Nearly twenty years ago, I arrived at a fancy writer’s conference, in what were some of America’s most majestic mountains, where I was looking forward to meeting a great (and sexy) American director, who’d given a lecture the day before. But he had already left.

There was, however, a letter from him, to me: to not-all-that-well-known me. It began well enough, with praise for Bird by Bird, and gratitude for how many times it had inspired him when he got stuck while writing screenplays. He singled out my insistence on trying to seek and tell the truth, whether in memoir or fiction, and my belief that experiencing grief and fear were the way home. The way to an awakening. That God is the Really Real, as the ancient Greeks believed. And God is Love. That tears were not to be suppressed, but would, if expressed, heal us, cleanse up, baptize us, help us water the seeds of new life that were in the ground at our feet.

Coming from a world famous director, it felt like the New York Glitterati was stamping it’s FDA seal of approval on me, and my work.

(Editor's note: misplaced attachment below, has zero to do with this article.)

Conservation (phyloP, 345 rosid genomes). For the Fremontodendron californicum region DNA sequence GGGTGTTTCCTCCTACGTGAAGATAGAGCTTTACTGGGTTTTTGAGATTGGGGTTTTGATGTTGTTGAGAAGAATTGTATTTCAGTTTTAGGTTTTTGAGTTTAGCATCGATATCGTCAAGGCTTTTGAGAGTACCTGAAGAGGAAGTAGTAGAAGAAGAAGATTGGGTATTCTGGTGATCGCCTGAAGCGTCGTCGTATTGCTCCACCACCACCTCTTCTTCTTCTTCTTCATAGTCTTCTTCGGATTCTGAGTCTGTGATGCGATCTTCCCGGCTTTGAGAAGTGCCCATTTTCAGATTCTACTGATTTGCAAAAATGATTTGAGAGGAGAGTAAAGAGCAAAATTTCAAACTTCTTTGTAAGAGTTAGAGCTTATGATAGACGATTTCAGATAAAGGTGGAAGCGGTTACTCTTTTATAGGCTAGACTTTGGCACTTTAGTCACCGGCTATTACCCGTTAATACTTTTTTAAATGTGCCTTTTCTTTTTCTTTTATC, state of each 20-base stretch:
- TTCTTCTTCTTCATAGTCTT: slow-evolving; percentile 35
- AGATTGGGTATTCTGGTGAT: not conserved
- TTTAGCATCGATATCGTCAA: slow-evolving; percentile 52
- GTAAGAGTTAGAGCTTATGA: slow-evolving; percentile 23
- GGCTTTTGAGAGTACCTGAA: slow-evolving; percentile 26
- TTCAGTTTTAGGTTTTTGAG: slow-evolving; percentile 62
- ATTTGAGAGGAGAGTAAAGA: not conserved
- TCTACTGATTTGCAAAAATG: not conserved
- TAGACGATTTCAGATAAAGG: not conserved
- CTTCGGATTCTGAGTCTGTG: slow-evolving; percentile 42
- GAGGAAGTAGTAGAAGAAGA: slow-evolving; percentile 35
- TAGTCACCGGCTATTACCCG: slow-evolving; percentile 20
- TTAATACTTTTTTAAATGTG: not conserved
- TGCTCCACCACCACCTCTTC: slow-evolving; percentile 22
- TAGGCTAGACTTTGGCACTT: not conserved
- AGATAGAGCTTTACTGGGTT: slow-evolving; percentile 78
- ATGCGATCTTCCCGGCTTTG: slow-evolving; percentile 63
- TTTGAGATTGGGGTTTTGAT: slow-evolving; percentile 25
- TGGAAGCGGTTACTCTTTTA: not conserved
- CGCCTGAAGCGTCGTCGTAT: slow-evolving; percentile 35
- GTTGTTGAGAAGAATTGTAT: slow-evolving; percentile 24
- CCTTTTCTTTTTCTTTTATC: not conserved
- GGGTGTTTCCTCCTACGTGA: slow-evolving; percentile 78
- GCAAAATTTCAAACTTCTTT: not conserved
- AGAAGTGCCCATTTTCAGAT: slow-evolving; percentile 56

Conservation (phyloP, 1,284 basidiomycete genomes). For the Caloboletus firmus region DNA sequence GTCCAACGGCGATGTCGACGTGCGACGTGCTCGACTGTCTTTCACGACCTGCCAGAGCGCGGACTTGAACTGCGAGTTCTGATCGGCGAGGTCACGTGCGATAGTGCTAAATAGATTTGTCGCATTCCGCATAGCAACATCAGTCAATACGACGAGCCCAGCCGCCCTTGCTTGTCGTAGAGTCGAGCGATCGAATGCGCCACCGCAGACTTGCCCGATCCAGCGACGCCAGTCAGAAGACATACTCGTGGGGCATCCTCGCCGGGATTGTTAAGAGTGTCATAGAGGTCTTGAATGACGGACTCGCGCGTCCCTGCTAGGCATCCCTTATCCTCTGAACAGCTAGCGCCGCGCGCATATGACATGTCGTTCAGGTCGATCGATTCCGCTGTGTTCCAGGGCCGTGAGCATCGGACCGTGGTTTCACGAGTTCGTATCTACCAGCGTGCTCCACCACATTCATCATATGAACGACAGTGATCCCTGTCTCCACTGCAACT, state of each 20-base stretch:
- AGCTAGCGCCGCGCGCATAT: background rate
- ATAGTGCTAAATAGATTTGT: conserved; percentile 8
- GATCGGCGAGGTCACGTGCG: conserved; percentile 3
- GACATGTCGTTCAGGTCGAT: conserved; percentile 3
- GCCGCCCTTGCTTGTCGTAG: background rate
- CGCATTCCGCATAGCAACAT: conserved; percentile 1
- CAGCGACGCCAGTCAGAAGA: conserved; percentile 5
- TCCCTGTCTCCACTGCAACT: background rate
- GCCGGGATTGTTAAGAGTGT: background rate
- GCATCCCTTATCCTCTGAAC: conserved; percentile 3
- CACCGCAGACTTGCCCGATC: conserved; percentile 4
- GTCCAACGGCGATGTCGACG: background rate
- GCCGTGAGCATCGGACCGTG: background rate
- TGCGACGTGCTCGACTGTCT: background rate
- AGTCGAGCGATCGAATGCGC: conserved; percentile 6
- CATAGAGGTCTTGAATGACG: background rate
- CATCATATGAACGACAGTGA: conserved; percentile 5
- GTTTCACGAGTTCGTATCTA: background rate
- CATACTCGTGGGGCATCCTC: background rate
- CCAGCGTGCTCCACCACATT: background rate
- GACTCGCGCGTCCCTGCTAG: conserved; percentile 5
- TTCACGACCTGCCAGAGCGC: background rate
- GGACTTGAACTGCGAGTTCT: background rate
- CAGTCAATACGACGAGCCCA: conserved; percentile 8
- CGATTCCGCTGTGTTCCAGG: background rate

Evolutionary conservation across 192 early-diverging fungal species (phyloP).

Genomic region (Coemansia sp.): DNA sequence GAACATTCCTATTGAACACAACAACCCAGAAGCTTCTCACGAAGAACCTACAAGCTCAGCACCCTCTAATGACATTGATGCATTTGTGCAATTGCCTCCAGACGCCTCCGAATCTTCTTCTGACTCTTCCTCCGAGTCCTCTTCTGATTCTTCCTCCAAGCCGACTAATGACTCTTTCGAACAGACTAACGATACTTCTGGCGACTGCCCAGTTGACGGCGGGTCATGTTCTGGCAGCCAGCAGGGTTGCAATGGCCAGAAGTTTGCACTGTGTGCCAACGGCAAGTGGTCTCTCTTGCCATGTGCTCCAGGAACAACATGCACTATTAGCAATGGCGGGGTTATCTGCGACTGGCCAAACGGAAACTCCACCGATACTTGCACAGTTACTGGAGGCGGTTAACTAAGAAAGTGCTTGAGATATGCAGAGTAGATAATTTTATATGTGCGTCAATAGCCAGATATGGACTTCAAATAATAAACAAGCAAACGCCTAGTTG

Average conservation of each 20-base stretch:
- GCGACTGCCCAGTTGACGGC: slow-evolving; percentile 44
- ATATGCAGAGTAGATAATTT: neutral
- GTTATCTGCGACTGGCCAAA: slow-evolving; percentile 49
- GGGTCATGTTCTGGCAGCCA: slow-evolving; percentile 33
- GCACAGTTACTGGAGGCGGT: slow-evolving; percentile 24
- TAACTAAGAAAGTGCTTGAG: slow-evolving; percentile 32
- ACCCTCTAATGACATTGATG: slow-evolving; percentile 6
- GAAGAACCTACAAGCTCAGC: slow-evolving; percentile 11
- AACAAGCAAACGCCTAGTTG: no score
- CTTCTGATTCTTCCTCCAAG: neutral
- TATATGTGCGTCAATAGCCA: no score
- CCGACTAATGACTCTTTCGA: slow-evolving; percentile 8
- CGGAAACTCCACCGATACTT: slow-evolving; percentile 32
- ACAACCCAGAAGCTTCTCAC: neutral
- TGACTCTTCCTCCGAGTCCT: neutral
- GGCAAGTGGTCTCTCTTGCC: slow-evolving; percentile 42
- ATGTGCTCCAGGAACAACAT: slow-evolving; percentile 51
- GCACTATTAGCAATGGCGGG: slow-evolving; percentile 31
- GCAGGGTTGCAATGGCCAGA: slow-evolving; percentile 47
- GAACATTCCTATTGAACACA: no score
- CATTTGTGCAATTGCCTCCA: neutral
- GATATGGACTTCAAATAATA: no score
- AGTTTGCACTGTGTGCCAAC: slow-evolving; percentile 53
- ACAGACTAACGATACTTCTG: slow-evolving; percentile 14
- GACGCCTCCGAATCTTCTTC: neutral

Unfortunately, the letter continued.

He wrote that while he had looked forward to meeting me, he’d gathered from reading my work that many of my closest friends and family members seemed to have met with traumatic life situations, and sometimes early deaths. So basically, he was getting out of Dodge before I got my tragedy juju all over him, too.

I felt mortified, exposed. He made it seem like I was a sorrow-mongerer, that instead of being present for family and friends who had cancer or sick kids or great losses, I was chasing them down.

And I flushed in that full body Niacin-flush way of toxic shame, at being put down by a man of power, that had been both the earliest, and now most recent, experiences of soul-death throughout my life.